2. Anthony decides to move on from the possibility of being traded to Houston and strongly considers playing for a Cavs team without Irving. As of late Tuesday, he wasn’t prepared to do that.

There is zero chance the Knicks will put Kristaps Porzingis in the trade for Irving… well, this is the Knicks, so zero might be too low a number. But it should be zero. Nobody expects this to happen, and if it did Knicks fans would/should revolt.

Even if Anthony relents, this trade does not fit what the Cavaliers want in a deal — they are prioritizing getting a young stud player as part of any trade package. The Knicks don’t have that (outside Porzingis, and they can’t trade Tim Hardaway Jr. until Dec. 15, if anyone thinks of him as a young stud). Anthony to the Knicks makes them older, slower, and probably worse defensively. The Knicks would need to get a third team involved to make a deal that works, which would mean giving up assets (a first-round draft pick, most likely) to make that third team happy.

Anthony could eventually reconsider. Maybe. However, he’s got two years left on his contract and can read all the same tea leaves that Irving can — LeBron James does not seem fully committed to a future in Cleveland. Anything can happen, no decision has been made, but LeBron could well leave Cleveland again. Does Anthony want to be a Cavalier in 2018-19 season without LeBron? No.

Also, if you’re Cleveland, does trading for Anthony make you a bigger threat to the Warriors? A trade straight up for Anthony does not get you younger and more athletic. For one, how does a forward combination of Kevin Love, LeBron, and Carmelo Anthony work? Can you blend that with Derrick Rose at the point? Offensively, Anthony can take Irving’s place as an isolation scorer, just from different areas of the floor that will force Love to adjust. However, defensively… that could be a mess. Even with LeBron and Tristan Thompson, it will be a mess with three negative defenders on the court at the start (and likely finish) of games. You could bring Love off the bench and start J.R. Smith/Iman Shumpert at the two, but this creates its own set of problems. It’s an awkward rotational fit.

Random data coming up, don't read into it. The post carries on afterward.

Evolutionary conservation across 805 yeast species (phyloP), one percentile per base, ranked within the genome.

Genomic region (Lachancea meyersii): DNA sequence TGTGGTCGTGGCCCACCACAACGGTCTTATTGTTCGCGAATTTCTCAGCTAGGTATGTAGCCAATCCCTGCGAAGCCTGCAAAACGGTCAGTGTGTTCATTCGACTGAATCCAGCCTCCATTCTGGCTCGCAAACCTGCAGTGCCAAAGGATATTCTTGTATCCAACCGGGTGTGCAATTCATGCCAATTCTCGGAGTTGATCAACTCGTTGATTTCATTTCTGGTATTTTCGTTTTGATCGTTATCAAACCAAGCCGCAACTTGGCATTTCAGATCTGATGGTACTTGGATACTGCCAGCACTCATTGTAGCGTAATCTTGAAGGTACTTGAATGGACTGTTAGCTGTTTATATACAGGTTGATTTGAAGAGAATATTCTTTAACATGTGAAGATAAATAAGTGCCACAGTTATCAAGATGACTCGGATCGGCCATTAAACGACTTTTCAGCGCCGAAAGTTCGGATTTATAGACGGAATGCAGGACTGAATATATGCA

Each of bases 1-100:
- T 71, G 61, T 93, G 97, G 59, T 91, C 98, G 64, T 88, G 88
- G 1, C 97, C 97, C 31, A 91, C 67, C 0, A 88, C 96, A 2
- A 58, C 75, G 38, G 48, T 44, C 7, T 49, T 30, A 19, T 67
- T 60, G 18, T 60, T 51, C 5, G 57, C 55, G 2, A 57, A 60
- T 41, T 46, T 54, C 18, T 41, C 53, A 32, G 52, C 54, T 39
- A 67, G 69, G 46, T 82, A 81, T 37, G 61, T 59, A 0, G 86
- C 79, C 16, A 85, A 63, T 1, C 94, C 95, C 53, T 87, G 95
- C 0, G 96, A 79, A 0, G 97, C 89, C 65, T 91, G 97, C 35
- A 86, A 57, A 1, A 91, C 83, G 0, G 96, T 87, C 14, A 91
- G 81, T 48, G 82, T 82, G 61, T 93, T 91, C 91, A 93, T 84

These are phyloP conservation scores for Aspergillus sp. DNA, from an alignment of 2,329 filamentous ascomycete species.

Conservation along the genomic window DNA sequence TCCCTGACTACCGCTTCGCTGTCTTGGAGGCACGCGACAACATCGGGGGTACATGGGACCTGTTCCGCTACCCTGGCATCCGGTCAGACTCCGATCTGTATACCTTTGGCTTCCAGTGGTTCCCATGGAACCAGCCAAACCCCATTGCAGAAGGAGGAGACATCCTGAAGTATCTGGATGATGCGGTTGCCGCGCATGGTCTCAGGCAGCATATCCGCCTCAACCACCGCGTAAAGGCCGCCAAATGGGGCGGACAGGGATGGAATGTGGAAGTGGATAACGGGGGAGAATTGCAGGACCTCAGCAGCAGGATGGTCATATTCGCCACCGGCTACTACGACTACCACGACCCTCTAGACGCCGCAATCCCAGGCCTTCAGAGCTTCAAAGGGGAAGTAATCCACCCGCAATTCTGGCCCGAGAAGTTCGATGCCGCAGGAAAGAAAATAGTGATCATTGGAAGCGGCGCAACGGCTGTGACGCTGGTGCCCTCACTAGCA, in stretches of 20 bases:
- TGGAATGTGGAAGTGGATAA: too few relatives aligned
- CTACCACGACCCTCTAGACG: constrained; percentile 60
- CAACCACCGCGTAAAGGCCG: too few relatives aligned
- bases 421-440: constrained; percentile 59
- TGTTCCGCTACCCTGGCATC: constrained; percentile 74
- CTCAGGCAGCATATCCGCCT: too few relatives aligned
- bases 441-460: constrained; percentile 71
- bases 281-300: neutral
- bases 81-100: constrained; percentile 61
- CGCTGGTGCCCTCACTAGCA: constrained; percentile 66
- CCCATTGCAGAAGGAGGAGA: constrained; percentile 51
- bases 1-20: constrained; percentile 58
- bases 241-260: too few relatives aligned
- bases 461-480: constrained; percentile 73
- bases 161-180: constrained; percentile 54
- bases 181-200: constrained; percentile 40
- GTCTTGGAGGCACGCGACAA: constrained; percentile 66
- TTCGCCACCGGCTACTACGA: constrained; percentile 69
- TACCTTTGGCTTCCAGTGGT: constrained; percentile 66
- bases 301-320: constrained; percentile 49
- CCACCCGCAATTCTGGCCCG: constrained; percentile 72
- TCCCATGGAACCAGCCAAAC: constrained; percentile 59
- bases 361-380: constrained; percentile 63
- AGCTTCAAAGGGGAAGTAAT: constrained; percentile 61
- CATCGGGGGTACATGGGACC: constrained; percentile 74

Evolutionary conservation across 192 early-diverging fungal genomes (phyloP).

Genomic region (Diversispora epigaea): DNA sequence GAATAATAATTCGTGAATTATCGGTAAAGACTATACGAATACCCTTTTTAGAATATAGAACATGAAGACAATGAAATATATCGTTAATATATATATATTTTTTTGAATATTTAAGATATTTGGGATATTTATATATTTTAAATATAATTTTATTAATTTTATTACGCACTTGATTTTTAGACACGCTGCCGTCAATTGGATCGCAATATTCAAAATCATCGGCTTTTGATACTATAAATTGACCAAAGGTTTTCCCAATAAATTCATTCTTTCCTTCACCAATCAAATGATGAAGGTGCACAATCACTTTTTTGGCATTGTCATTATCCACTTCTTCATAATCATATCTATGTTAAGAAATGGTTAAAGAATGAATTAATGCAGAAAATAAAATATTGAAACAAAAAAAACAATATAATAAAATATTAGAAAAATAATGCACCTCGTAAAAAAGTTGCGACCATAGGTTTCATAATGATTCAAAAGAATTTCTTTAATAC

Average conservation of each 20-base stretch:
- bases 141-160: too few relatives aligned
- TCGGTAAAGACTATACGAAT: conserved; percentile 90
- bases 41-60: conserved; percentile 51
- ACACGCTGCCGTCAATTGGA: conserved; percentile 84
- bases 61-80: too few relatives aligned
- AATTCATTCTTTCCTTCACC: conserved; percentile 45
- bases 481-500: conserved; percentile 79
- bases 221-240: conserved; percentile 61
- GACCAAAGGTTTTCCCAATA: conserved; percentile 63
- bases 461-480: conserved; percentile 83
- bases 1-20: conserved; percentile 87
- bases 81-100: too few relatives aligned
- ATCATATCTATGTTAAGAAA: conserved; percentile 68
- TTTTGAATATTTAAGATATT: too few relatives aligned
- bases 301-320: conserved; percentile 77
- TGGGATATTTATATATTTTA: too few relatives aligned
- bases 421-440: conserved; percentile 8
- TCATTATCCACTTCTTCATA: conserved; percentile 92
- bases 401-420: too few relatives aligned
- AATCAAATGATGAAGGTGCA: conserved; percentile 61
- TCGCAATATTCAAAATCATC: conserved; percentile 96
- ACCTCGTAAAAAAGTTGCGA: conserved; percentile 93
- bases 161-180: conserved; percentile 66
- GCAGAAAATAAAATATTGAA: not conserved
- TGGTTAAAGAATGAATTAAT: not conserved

There are a lot of reasons but do not expect an Anthony for Irving trade to go down. This trade is ultimately going to be more complicated than that.

Report: Detroit Pistons become latest team with jersey ad deal, link up with Flagstar Bank

Darren Rovell on Twitter.
1 Comment

Those new Nike NBA jerseys will have a little more flair and style than the Adidas ones — and I like that teams now can choose what color to wear at home, rather than be forced to don white.

Those jerseys also will have ads on them for a lot of teams.

Detroit is going to be one of them, reports Darren Rovell of ESPN. They will announce a deal Wednesday with Flagstar Bank.

When the season starts and people start to see the ads on jerseys during games… there will be a national shrug.

Sure, some curmudgeon will write a complaining newspaper column about how this is just greed, and that will get him spots on talk shows and networks to spout his “get off my lawn” rant. Fans, however, will shrug. It’s a small patch on the shoulder. In person at games, nobody will notice. On television, you will be able to see it when a guy takes a free throw and they do a close up of him, but you’ll have to look for it. Younger fans, and rational fans, will move along.

If the owners make a few more dollars — half of which goes to the players — then fine. It’s not a big deal. Will people also complain about the Nike swoosh on the other shoulder? Of course not. Of the ad deals, 25 percent goes to the team, 25 percent is shared with other owners in a revenue pool (that has numerous other sources), and 50 goes to the players through contracts (it is part of the “basketball related income” that helps set the salary cap number).

It’s progress. Times are changing, and a rose-colored glasses view of the past will not change that, in sports or anywhere else.